An Essay review of Gabor S. Boritt 's book "Why the Confederacy Lost (the Civil War)"
The African-American Role in the Union Victory in the Civil War
As this author argues, in a collection of five, fine, well-argued articles in which several renown Historians take opposing sides on the reasons they think the South lost the Civil War, the most convincing arguments in my view are those made in the final article by Joseph T. Glatthaar, entitled, "Black Glory: The African-American Role in Union Victory."
A summary of Glatthaar's story makes up the body of this review. To wit:
In January 1863, on the eve of Lincoln's preparation to run for a second term, the status of the battlefield situation was at best a stalemate. And thus, taking into consideration all of the North's strategic advantages going into the war, Lincoln feared that many voters would interpret the stalemate as exactly what it was: a very likely emerging defeat for the Union Army.
Even as brilliant a thinker and Lawyer as Lincoln was, he was still late in seeing the situation clearly for what it was. The North needed to use its only remaining hole-card: enlisting the more than half a million black men to join the Union cause.
The only question remaining for a strategically sensible Union General to ask his Commander in Chief, President Lincoln, was this: For God's sakes, considering how valuable blacks are to the cause of the war on both sides, why have they not already been "impressed" as soldiers for the Union cause?
It was the same question Frederick Douglass also had asked Lincoln privately on many occasions. There is a single incontrovertible answer to that very pregnant question: America was saturated with white racism, both North and South.
In the South, rather suicidally, the whole Southern cause revolved around maintaining the fiction of black inferiority, a social condition that slavery dramatically reinforced and objectified.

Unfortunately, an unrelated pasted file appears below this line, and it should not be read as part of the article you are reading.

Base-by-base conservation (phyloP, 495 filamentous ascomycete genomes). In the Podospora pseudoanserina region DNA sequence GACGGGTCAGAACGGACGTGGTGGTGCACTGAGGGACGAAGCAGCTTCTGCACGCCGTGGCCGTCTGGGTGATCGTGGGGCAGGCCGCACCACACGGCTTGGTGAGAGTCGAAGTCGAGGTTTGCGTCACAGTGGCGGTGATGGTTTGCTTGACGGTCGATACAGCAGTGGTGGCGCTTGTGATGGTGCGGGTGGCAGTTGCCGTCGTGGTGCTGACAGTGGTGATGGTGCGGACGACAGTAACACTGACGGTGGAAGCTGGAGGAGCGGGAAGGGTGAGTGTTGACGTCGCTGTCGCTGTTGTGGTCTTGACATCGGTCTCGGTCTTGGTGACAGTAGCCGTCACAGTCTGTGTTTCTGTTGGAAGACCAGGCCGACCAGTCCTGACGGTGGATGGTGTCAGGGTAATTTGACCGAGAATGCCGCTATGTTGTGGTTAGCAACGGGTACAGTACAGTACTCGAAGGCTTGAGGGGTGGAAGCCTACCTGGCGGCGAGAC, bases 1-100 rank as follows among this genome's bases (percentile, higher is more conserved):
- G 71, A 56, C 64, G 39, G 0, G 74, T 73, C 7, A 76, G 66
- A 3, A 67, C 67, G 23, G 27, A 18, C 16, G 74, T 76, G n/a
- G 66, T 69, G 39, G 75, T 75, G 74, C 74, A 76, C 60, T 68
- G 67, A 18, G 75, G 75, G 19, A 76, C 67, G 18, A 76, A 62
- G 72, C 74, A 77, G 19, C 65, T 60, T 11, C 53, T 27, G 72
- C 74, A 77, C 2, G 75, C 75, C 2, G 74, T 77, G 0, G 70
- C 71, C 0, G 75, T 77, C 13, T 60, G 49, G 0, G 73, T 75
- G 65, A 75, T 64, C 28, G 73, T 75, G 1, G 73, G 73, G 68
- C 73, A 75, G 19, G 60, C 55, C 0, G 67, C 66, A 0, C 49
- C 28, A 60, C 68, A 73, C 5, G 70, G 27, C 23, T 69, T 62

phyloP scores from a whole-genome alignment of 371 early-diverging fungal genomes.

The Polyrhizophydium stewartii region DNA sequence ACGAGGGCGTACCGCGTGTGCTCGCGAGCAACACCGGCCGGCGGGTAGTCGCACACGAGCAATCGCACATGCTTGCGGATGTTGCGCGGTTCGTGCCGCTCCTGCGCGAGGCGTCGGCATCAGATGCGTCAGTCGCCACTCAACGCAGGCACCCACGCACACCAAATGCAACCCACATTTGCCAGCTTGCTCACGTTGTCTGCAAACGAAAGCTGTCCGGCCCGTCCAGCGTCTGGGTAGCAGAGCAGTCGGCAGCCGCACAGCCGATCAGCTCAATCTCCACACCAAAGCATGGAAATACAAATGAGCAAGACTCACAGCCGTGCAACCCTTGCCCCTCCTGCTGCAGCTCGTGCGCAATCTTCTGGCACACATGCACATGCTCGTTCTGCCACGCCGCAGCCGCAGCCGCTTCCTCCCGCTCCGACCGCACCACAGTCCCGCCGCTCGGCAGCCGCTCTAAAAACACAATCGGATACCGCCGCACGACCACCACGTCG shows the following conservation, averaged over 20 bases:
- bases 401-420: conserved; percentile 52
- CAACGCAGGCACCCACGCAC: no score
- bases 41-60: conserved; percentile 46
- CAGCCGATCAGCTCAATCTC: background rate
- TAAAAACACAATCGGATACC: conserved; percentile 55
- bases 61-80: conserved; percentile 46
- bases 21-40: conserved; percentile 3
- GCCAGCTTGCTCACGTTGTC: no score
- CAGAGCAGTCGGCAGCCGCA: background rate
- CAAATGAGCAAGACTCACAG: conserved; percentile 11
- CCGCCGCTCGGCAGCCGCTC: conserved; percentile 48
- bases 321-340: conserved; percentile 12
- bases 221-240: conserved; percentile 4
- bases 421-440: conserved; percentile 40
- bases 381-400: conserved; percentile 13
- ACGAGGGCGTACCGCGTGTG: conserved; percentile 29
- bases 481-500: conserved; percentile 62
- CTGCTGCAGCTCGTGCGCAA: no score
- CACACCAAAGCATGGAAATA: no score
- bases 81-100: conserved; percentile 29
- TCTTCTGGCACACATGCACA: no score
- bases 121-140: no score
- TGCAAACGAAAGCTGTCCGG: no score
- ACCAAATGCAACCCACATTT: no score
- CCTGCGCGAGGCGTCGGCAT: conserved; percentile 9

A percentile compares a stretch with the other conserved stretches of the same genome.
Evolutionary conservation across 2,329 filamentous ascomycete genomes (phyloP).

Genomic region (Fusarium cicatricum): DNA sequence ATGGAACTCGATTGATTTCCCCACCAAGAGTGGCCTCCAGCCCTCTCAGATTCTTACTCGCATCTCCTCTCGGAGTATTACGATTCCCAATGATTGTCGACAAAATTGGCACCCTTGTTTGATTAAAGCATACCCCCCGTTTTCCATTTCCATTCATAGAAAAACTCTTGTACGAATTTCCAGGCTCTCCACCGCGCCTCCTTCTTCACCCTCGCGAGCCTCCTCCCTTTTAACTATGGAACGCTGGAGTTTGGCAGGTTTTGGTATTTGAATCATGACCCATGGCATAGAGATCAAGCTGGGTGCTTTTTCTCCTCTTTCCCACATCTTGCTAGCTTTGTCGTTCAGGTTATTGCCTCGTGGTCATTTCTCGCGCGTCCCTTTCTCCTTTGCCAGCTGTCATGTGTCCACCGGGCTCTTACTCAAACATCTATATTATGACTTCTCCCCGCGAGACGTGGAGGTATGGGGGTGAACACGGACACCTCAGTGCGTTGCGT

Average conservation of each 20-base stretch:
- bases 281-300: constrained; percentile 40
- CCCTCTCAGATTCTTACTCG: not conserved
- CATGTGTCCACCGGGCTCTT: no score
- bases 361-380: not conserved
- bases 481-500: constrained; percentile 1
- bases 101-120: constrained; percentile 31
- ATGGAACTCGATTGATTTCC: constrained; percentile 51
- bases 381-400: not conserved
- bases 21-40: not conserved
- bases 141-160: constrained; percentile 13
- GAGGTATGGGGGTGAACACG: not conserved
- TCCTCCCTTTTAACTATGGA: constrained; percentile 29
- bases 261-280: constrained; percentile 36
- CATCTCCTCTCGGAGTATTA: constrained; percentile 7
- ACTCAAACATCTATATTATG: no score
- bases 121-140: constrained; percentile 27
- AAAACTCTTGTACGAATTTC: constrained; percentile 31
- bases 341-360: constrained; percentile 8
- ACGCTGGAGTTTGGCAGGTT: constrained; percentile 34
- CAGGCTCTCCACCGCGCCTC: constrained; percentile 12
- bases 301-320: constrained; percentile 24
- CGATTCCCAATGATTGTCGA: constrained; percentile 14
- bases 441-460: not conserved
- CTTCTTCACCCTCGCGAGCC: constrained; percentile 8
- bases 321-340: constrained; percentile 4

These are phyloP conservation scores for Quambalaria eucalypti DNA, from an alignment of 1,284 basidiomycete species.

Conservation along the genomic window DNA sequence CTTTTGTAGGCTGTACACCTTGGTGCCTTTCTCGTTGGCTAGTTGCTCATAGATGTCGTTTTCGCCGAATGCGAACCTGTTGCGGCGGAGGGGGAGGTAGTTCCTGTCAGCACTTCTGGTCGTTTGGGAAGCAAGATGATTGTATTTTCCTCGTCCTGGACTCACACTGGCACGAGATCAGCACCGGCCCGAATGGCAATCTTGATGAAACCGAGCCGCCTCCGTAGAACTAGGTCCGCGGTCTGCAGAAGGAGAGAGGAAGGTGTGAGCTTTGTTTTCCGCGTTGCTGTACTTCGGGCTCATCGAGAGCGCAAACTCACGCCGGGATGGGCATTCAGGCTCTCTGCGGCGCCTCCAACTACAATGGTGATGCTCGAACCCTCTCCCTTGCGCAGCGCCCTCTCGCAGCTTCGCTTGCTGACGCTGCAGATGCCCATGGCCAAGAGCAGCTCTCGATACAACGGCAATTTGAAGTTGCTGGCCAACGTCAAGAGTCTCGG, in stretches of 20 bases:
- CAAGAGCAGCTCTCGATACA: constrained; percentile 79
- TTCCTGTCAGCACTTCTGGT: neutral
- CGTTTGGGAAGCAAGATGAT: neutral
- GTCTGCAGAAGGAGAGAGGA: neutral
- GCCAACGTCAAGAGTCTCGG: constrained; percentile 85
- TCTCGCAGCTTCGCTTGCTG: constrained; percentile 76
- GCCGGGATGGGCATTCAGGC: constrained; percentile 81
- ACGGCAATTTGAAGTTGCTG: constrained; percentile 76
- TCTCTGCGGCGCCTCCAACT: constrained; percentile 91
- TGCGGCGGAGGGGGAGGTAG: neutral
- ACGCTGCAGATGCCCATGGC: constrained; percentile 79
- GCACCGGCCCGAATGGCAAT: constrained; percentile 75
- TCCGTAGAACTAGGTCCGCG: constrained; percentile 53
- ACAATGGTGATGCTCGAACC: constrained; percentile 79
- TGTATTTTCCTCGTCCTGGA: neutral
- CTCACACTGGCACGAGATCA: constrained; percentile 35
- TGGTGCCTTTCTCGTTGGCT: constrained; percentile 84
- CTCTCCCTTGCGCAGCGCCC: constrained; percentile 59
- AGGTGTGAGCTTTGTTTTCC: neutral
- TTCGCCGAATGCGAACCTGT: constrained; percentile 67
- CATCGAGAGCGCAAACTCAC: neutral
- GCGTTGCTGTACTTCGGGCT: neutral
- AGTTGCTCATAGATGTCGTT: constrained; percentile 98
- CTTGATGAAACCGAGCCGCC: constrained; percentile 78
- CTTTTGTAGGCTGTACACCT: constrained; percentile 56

To the southerner, it was better to die losing to the North than to destroy the very way of life they had gone to war to fight for in the first place. They wanted to keep blacks forever under their boots, and, as at best, third-class non-citizens.
Indeed, how could any right-thinking Southerner justify elevating black slaves, not just to full equality, but also to full-fledged hero status by allowing them to acquit themselves as heroes on a Southern battlefield?
It would be better to lose to the Union than to allow this to happen. The very thought was heretical to southern sensibilities. So, the best hope for the South, was walking on eggshells, hoping against hope, that blacks would stay put behind Southern lines, remaining loyal to their brutal plantation masters.
This is more or less precisely what happened the first two years of the war, where it was generally agreed that the South was winning. At least that is what happened until Union troops began breaking through the Rebel lines to take over major Southern plantations.
Until then, slave defections to the Union side had been only a trickle. Slaves had been maintaining the home front while the Southern white boys were "taking it to the Yanks."
The slaves dug trenches, erected fortifications, maintained railroads, mined essential minerals, manufactured war materials, including guns and ammunitions; maintained the plantations, harvested cotton and food crops, killed and dressed hogs and cattle, and prepared foods that fed the Rebel Army.
Despite all this, the rebels always knew they were whistling past their own graveyards waiting for the next black shoe to fall in the stark contradiction that their increasing dependence on slave support for the successful prosecution of the war, implied. As well they should have been, they also were paranoid about possible slave defections; and worse, possible slave insurrections.
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